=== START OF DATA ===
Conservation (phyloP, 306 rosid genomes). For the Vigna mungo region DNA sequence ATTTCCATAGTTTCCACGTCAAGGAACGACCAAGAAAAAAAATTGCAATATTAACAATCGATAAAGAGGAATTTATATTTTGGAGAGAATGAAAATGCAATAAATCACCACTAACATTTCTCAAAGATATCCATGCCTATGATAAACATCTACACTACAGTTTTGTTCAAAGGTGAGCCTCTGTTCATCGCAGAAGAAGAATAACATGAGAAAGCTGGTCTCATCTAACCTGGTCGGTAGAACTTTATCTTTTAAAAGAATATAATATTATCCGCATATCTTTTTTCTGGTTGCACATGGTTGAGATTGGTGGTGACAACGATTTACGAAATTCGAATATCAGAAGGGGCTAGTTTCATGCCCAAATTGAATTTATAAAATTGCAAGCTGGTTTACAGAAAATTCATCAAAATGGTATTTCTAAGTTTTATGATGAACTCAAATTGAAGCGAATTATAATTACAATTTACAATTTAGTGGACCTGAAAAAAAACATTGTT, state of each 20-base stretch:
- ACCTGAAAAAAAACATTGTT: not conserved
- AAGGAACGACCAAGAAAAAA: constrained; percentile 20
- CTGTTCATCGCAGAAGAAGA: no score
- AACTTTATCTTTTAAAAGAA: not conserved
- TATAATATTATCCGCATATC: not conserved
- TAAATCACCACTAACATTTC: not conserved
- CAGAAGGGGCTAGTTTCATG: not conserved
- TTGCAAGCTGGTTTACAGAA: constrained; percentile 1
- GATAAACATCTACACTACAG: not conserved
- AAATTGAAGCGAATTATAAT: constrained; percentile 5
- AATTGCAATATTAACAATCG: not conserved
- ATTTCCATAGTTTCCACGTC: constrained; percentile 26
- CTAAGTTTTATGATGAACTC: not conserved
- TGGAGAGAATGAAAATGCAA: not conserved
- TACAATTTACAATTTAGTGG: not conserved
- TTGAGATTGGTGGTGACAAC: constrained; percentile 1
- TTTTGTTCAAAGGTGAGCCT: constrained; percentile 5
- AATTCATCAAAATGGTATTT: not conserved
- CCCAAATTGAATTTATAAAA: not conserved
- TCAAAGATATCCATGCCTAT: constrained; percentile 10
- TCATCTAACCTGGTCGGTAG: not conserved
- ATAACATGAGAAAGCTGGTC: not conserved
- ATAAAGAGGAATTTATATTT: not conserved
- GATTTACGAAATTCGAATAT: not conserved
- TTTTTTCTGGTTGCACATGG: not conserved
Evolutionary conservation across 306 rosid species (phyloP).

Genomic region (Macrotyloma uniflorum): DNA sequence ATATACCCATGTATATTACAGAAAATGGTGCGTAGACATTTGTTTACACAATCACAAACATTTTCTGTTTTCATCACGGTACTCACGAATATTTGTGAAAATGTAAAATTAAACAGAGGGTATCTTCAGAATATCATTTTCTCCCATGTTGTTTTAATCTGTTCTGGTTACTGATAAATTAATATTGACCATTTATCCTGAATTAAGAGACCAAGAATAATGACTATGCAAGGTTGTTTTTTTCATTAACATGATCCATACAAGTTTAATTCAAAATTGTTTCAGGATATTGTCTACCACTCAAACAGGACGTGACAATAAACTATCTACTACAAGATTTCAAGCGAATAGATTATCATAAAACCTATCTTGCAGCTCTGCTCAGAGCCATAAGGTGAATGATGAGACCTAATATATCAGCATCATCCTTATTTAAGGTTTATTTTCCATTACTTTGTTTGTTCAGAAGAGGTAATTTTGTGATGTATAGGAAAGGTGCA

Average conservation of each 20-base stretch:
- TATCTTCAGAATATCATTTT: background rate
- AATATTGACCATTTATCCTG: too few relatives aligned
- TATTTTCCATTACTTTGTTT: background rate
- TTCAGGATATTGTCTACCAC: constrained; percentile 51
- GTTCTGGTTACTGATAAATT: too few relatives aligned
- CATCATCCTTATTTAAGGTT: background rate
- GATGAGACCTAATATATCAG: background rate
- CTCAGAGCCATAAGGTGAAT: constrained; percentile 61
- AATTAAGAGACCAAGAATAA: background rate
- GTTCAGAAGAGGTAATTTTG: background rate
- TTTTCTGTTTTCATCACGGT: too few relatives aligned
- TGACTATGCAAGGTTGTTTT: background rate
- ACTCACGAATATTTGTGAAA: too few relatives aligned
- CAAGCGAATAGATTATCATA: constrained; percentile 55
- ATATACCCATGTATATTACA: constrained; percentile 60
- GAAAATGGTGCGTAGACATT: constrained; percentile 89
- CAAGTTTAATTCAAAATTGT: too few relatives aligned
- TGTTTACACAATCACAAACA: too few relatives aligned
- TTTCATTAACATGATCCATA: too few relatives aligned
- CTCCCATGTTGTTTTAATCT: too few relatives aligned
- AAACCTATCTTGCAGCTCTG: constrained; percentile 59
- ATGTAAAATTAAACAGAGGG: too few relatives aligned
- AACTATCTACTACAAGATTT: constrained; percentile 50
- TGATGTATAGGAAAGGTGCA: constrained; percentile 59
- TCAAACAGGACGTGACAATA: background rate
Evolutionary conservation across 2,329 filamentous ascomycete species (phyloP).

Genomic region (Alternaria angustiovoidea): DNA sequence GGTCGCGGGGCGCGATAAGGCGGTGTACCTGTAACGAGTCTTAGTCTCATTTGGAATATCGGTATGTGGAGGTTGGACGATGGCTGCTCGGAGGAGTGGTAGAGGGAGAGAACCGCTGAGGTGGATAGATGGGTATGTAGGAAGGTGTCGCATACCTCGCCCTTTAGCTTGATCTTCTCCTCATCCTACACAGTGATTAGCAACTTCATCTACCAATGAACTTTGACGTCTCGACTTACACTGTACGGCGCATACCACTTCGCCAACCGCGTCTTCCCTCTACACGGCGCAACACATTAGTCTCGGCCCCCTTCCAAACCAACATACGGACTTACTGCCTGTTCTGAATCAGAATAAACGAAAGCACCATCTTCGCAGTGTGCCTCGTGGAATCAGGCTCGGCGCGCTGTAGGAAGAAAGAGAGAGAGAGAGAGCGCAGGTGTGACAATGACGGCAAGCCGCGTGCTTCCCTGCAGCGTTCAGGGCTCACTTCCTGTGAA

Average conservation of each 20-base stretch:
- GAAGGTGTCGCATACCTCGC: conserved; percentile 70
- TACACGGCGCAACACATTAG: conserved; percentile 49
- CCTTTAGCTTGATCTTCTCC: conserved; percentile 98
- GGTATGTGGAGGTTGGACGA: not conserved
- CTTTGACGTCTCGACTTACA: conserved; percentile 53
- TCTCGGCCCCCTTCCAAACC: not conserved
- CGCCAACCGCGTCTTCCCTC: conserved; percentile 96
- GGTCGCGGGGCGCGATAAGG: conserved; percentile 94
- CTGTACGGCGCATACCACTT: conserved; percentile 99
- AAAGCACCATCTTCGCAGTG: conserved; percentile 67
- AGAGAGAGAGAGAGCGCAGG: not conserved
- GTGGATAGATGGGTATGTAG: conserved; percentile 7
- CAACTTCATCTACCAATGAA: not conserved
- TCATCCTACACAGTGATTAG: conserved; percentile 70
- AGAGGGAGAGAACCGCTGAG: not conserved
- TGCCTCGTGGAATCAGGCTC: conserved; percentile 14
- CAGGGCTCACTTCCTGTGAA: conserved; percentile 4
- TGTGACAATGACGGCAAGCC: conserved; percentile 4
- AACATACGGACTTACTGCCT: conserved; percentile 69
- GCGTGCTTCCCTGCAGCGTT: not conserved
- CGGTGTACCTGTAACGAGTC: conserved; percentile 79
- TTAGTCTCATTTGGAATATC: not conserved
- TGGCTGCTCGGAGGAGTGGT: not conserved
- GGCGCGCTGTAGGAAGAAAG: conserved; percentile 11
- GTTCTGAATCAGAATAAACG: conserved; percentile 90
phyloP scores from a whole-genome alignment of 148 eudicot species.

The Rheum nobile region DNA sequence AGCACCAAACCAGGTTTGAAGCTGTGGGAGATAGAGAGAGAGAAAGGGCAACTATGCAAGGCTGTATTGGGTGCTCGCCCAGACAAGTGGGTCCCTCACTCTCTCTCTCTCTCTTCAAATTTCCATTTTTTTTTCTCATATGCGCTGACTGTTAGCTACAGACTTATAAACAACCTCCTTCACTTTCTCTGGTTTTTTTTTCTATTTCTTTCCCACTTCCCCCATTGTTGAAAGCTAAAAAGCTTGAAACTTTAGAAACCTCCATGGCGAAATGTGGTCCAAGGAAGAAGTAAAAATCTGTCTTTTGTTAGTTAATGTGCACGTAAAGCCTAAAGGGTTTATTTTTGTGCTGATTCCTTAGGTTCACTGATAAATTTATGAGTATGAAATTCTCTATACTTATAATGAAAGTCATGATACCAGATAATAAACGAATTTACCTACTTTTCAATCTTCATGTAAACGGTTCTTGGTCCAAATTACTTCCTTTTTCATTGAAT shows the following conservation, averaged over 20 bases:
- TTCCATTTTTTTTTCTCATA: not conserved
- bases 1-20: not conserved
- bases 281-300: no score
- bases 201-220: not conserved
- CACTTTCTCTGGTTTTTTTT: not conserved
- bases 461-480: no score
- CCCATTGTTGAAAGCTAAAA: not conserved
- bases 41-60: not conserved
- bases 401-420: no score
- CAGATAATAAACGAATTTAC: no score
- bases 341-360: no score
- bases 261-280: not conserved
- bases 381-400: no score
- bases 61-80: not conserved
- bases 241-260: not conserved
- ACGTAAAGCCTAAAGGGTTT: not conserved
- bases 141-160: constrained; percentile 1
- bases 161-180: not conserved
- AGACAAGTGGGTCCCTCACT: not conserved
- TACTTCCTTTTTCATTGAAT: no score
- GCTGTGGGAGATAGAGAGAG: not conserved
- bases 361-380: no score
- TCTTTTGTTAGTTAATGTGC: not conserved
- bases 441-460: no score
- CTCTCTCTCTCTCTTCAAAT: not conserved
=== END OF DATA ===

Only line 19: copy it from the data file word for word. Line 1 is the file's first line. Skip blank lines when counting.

- AATTCATCAAAATGGTATTT: not conserved